My temper was sometimes violent, and my passions vehement; but by some law in my temperature they were turned not towards childish pursuits but to an eager desire to learn, and not to learn all things indiscriminately. I confess that neither the structure of languages, nor the code of governments, nor the politics of various states possessed attractions for me. It was the secrets of heaven and earth that I desired to learn; and whether it was the outward substance of things or the inner spirit of nature and the mysterious soul of man that occupied me, still my inquiries were directed to the metaphysical, or in it highest sense, the physical secrets of the world. . .

. . .I feel exquisite pleasure in dwelling on the recollections of childhood, before misfortune had tainted my mind and changed its bright visions of extensive usefulness into gloomy and narrow reflections upon self. Besides, in drawing the picture of my early days, I also record those events which led, by insensible steps, to my after tale of misery, for when I would account to myself for the birth of that passion which afterwards ruled my destiny, I find it arise, like a mountain river, from ignoble and almost forgotten sources; but, swelling as it proceeded, it became the torrent which, in its course, has swept away all my hopes and joys. 

The bolded passage above is an example of ______________.

Possible Answers:

A simile for the narrator's desire to investigate the mysteries of the natural world

A metaphor for the narrator's painful life experiences occurring in adulthood

A metaphor relating the narrator's memory to a flowing mountain river

A theme representing the harmony between man and nature

A symbol of the narrator's idyllic childhood

Correct answer:

A simile for the narrator's desire to investigate the mysteries of the natural world


In this passage, the narrator compares the forming of his passion for discovering "secrets of heaven and earth" to the flow of a mountain river. Because the comparison uses "like," it is considered a simile. 

Example Question #15 : Content Comprehension

To convey an adequate idea of a book of such various merits as that which the author of Typee and Omoo has here placed before the reading public, is impossible in the scope of a review. High philosophy, liberal feeling, abstruse metaphysics popularly phrased, soaring speculation, a style as many-coloured as the theme, yet always good, and often admirable; fertile fancy, ingenious construction, playful learning, and an unusual power of enchaining the interest, and rising to the verge of the sublime, without overpassing that narrow boundary which plunges the ambitious penman into the ridiculous; all these are possessed by Herman Melville, and exemplified in these volumes.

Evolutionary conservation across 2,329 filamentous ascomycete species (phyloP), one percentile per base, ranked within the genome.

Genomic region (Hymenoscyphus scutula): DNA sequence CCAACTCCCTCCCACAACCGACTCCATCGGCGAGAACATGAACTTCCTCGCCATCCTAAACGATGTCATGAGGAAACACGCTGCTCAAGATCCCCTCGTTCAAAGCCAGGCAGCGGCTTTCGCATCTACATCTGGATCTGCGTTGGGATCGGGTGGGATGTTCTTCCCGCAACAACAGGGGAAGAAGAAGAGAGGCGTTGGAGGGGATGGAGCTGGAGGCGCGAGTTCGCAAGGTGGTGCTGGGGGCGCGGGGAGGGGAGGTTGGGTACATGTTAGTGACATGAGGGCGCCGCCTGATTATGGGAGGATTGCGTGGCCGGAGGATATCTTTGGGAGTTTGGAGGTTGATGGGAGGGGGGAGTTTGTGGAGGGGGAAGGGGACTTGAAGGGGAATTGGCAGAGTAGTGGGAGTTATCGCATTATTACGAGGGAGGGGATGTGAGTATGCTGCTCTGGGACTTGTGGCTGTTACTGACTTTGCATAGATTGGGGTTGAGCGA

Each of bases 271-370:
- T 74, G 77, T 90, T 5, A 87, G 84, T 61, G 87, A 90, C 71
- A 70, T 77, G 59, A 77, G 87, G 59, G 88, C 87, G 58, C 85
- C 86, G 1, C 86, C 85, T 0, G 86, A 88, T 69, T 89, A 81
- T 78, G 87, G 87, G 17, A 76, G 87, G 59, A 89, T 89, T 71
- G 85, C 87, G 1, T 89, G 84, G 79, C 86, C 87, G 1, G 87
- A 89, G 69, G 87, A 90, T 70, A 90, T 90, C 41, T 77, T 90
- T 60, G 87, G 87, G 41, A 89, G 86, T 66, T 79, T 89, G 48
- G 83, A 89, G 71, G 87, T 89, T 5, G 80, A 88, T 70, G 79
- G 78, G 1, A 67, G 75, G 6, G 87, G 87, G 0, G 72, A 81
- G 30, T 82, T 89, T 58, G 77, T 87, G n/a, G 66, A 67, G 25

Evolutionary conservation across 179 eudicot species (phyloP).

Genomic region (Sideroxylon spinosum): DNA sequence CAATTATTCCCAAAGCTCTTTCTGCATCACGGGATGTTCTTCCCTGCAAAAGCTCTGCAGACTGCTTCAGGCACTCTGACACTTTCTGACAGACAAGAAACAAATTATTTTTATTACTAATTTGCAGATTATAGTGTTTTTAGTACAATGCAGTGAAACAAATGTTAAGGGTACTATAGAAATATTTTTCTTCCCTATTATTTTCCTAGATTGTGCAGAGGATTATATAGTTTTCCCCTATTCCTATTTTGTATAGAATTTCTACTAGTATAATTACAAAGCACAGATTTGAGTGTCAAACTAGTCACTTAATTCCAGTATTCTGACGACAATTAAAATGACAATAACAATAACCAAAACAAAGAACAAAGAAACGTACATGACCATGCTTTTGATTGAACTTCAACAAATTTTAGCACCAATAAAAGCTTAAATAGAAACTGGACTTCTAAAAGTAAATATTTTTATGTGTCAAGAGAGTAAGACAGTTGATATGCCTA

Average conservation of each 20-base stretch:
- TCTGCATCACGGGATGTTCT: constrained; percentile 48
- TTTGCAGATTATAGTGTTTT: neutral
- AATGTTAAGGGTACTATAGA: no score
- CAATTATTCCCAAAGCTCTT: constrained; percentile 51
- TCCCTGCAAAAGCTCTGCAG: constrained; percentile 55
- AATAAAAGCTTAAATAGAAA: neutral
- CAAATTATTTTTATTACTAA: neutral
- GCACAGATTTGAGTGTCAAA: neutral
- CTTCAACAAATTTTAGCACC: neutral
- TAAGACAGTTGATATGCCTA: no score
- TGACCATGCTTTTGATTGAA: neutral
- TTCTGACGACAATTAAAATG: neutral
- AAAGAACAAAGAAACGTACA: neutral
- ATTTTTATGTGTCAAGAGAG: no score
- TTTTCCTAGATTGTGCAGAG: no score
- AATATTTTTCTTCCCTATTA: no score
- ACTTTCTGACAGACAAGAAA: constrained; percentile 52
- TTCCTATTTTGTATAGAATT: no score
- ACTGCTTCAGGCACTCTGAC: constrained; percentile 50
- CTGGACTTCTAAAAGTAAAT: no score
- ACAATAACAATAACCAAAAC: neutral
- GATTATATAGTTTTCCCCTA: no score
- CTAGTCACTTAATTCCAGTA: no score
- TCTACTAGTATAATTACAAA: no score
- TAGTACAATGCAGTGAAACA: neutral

Excerpt from the London Morning Advertiser, October 24 1851

We can infer that the reviewer form the London Morning Advertiser views Herman Melville's book as

Possible Answers:

A masterpiece of fiction

Well intentioned, but not executed very well.

Philosophical, but not very interesting.

Interesting, but not very philosophical.

Decent, but nothing special.

Correct answer:

A masterpiece of fiction


The reviewer sees Moby Dick as having a style that is "always good," and it combines this with philosophical musings.

Example Question #16 : Content Comprehension

The narrative is constructed in Herman Melville's best manner. It combines the various features which form the chief attractions of his style, and is commendably free from the faults which we have before had occasion to specify in this powerful writer. The intensity of the plot is happily relieved by minute descriptions of the most homely processes of the whale fishery. We have occasional touches of the subtle mysticism, which is carried to such an inconvenient excess in Mardi, but it is here mixed up with so many tangible and odorous realities, that we always safely alight from the excursion through mid-air upon the solid deck of the whaler....
... We part with the adventurous philosophical Ishmael, truly thankful that the whale did not get his head, for which we are indebted for this wildly imaginative and truly thrilling story. We think it the best production which has yet come from that seething brain, and in spite of its lawless flights, which put all regular criticism at defiance, it gives us a higher opinion of the author's originality and power than even the favorite and fragrant first-fruits of his genius, the never-to-be-forgotten Typee. 

--Horace Greeley, quoted in New York Tribune, November 22 1851

What does Horace Greeley mean by odorous?

Possible Answers:

Well-meaning but not particularly interesting

Factual and data-driven

Worthy of adulation

Having a bad smell

Deeply mystical

Correct answer:

Having a bad smell


The tangible realities are those that belong to the whale industry. The whale industry's realities are those that are negative. The only answer that fits is that which smells bad. Incidentally, this is the primary meaning of odorous.